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#3 of 59 Old 11-13-2007, 07:43 PM
 
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you jut sent me into total tears. i can not even come close to expressing this i=to you. THANK YOU THANK YOU!!!! my last birth was so bad it almost tore about my marriage and nearly 7 months later i am still having the hardest time. i can't sleep most nights and the nightmares and i relive it EVERY SINGLE DAY. it really is such a relief knowing that other's believe MWs can be bullies in birth, too. i don't know if i'll ever be able to get into what happened to me here but i know i need to. i need help and i don't know how to get it. so you have really answered my prayers.

Maggie, blissfully married mama of 5 little ladies on my own little path. homeschool.gif gd.gifRainbow.gif
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#4 of 59 Old 11-14-2007, 12:15 AM
 
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I'm so sorry Please feel free to PM. About 6-7 months after a traumatic birth is about when most women start to really feel it. I hope we can support you to find some healing.
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#5 of 59 Old 11-14-2007, 01:11 AM - Thread Starter
 
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JanetF, Thank you, I will make the correction on my site and to the OP. I probably saw the freebirth section and made the assumption.

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#6 of 59 Old 11-14-2007, 01:19 AM - Thread Starter
 
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magstphil

I am so, so sorry that this info even needed to be posted. It is probably the dirty little secret of midwives and the home birth community that midwives can be bullies and can inflict physical and emotional pain. Someone on the national ICAN list mentioned that they think we aren't quite so upset about this happening with physicians because we sort of expect that they think in a different model than most NB families.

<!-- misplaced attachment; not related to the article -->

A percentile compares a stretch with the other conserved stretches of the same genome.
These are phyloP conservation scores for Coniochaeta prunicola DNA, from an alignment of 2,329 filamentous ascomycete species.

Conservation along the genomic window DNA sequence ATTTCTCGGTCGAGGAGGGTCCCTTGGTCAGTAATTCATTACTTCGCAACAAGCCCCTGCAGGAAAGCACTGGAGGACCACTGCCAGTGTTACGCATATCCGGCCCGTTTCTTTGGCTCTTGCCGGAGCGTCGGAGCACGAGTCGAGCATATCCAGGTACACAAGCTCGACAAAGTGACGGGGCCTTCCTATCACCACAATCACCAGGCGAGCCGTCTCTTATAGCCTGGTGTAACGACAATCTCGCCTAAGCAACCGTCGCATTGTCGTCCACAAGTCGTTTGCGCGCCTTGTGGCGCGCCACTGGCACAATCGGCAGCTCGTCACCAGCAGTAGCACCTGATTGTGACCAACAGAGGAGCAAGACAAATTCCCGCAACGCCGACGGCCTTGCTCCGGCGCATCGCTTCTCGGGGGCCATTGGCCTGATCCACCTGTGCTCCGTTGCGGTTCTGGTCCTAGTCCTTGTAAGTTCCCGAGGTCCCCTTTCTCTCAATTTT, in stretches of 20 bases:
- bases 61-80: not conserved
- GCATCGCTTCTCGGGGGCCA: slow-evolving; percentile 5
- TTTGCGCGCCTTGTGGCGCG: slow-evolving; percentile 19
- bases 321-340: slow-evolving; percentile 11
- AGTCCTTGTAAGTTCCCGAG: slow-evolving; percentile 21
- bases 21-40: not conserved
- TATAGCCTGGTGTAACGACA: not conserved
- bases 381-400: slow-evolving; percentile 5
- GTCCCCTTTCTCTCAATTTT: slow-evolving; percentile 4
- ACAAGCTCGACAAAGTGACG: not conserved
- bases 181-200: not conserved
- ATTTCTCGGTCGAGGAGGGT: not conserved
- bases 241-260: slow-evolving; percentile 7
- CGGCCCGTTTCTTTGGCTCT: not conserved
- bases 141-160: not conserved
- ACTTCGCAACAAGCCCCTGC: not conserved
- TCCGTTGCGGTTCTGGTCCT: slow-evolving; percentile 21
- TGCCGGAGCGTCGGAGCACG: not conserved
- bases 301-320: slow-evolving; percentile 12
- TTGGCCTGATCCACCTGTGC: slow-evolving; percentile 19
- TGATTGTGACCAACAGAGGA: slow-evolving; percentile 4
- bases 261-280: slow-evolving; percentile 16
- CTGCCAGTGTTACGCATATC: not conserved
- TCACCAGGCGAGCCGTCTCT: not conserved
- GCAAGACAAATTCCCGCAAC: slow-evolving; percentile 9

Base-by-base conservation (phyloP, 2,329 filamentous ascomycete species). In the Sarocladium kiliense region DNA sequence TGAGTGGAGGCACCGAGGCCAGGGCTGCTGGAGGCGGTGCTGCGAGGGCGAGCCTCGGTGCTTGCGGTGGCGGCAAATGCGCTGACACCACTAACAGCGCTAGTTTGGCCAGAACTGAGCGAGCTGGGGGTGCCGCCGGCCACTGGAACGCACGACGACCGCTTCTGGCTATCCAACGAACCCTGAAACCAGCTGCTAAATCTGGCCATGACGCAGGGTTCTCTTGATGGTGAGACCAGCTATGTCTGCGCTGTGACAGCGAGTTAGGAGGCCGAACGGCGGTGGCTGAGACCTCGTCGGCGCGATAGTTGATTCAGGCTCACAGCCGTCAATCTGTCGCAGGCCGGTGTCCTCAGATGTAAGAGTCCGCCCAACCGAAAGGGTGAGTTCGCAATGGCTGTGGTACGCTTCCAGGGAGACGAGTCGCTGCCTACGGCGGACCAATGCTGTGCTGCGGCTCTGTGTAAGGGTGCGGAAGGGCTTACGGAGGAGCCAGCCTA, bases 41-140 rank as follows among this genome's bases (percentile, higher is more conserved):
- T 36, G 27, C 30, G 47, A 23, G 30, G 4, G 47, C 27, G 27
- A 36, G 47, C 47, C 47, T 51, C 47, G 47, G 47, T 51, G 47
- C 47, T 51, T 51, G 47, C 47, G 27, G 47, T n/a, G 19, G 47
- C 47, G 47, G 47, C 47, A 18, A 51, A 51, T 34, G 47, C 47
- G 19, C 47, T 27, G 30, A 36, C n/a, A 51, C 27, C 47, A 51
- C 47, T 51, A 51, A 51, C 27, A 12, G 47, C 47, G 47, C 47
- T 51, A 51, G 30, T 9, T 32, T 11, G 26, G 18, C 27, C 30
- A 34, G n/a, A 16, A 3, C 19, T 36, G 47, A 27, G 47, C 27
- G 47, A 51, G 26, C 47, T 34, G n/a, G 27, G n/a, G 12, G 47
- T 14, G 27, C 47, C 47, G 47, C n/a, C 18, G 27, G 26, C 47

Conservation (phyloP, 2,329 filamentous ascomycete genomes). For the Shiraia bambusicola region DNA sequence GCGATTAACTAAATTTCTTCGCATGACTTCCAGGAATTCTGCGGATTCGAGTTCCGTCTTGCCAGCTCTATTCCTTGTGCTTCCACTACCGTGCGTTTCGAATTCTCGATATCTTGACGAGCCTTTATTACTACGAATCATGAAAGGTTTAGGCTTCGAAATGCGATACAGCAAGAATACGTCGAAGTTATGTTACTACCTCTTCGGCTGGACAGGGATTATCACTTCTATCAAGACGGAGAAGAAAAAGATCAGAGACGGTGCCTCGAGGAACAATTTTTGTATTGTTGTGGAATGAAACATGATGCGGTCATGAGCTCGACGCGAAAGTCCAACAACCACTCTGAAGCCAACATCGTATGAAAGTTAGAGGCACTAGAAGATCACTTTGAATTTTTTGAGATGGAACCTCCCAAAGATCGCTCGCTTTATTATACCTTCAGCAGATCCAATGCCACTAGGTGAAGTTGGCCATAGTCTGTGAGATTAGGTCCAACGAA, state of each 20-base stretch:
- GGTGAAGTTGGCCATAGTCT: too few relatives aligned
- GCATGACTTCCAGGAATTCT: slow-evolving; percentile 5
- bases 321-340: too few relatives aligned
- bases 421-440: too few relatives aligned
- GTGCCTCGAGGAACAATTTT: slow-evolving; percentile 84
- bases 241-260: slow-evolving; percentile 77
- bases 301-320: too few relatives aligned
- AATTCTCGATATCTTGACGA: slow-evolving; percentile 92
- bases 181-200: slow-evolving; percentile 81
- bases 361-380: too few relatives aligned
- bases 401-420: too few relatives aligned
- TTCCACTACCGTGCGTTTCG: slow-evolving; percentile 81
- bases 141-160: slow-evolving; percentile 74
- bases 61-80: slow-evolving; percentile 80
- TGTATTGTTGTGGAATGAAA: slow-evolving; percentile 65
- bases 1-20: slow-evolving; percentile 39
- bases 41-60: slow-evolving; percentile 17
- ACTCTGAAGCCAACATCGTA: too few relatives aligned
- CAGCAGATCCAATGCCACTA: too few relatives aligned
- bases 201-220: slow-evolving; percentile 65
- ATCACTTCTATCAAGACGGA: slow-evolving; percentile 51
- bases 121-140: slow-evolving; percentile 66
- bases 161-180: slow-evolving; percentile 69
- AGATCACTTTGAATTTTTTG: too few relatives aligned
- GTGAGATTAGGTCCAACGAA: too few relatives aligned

But when this occurs with a BC or HB midwife we are shocked and dismayed, and feel betrayed.

I have seen this several times over the past few years and I really think it needs to be addressed in a national forum. There is a Hope and Healing conference that Midwifery Today is sponsoring in Ann Arbor, MI May 2008. It is aimed more toward midwives helping women who have been abused, but I hope to talk someone into speaking on women hurt by OOH midwives, or at least midwives in general.

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#7 of 59 Old 11-14-2007, 02:00 AM
 
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I can tell you it makes you HUGELY unpopular to suggest midwives might look to themselves. I'm painted as a freebirth-promoting (uh that's bad? ) midwife-hating freak for occasionally saying stuff about a need for transparenecy in home midwifery.
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#8 of 59 Old 11-16-2007, 01:06 PM - Thread Starter
 
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Yes, it can make one quite unpopular, especially when the person saying it is a midwife. I'm a CNM who does birth OOH. So I get suspicions from both sides.

I think it needs to be addressed, at least to acknowledge the problem and know that we have to help heal the hurt that has been caused.

What I get most often from the OOH midwives is that I should know better than to criticize a sister midwife. I am giving aid and comfort to the enemy (physicians) essentially.

My point continues to be that if we don't do something about it, then aren't we just protecting our own just like those physicians that we complain about. I know it's not just the physicians but that is the most common stereotype among home birthers.

Since as midwives and a group we can't seem to address this, then the least I can do is make the info available to the women who need it.

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#9 of 59 Old 11-16-2007, 03:35 PM
 
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Wow thanks!
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#10 of 59 Old 11-16-2007, 10:54 PM - Thread Starter
 
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Wow thanks!
You're welcome.

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#11 of 59 Old 11-17-2007, 10:58 AM